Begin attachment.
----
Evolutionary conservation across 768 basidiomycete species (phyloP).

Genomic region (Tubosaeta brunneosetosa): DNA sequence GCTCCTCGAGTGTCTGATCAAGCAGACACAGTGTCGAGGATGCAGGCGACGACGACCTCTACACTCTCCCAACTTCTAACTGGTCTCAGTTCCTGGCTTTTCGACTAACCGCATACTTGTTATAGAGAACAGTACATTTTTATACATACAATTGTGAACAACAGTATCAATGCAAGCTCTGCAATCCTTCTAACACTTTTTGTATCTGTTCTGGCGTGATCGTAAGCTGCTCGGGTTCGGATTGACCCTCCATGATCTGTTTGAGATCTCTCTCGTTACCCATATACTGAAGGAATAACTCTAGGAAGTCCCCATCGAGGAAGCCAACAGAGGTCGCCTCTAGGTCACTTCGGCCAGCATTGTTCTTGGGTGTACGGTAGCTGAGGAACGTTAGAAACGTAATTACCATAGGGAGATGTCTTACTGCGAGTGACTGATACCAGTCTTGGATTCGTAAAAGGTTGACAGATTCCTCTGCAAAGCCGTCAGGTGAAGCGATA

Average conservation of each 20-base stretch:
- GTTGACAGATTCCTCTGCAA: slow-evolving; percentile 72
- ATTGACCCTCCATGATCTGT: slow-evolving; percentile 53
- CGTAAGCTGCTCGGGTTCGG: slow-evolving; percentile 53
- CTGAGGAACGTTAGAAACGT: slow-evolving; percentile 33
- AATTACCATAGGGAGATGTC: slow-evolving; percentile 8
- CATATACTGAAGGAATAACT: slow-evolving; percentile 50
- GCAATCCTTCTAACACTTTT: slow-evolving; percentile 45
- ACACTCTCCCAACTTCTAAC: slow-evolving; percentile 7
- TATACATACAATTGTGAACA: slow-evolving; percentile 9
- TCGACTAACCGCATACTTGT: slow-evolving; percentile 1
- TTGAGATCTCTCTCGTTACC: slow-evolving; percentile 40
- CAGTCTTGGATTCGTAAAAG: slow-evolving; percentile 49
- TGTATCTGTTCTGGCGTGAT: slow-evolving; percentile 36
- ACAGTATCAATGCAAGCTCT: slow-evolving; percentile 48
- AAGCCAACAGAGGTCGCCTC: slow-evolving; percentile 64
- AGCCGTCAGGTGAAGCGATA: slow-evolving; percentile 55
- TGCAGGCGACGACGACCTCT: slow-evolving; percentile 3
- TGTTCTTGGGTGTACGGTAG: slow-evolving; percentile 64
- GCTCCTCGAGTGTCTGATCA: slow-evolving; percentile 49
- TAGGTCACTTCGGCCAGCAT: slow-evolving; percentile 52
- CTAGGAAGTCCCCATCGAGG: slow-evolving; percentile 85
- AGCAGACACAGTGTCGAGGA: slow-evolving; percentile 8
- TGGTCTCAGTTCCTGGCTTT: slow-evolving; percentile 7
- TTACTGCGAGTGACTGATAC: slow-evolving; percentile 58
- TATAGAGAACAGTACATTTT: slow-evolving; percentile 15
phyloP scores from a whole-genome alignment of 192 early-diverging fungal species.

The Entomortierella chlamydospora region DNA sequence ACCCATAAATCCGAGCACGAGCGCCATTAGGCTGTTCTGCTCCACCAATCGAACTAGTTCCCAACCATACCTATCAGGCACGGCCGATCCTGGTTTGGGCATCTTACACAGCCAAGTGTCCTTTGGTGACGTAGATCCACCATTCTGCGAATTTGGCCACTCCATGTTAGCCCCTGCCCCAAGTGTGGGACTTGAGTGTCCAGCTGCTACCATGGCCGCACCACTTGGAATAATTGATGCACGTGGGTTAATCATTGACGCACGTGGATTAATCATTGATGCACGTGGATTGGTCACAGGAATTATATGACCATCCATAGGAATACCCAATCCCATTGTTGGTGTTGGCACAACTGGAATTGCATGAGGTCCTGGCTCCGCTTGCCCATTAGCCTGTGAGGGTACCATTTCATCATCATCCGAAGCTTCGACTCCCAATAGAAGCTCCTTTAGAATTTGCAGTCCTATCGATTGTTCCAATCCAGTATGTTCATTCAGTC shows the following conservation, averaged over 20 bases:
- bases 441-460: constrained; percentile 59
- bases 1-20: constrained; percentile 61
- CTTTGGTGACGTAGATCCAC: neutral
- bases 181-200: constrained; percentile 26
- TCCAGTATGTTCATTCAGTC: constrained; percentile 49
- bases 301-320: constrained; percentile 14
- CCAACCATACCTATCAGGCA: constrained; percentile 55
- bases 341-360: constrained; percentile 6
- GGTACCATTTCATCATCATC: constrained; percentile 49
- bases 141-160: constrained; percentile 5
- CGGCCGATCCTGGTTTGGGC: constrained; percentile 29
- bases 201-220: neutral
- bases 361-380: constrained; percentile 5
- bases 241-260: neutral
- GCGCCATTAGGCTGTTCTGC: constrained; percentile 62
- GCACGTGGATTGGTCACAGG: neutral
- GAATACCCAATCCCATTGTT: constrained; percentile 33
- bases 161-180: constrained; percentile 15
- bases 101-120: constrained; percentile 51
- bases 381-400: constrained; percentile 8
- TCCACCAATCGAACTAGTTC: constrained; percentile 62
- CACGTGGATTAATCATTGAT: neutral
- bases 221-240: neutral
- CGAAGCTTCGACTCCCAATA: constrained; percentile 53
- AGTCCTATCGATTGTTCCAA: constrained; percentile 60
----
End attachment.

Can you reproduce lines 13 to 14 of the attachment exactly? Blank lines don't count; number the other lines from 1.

- TCGACTAACCGCATACTTGT: slow-evolving; percentile 1
- TTGAGATCTCTCTCGTTACC: slow-evolving; percentile 40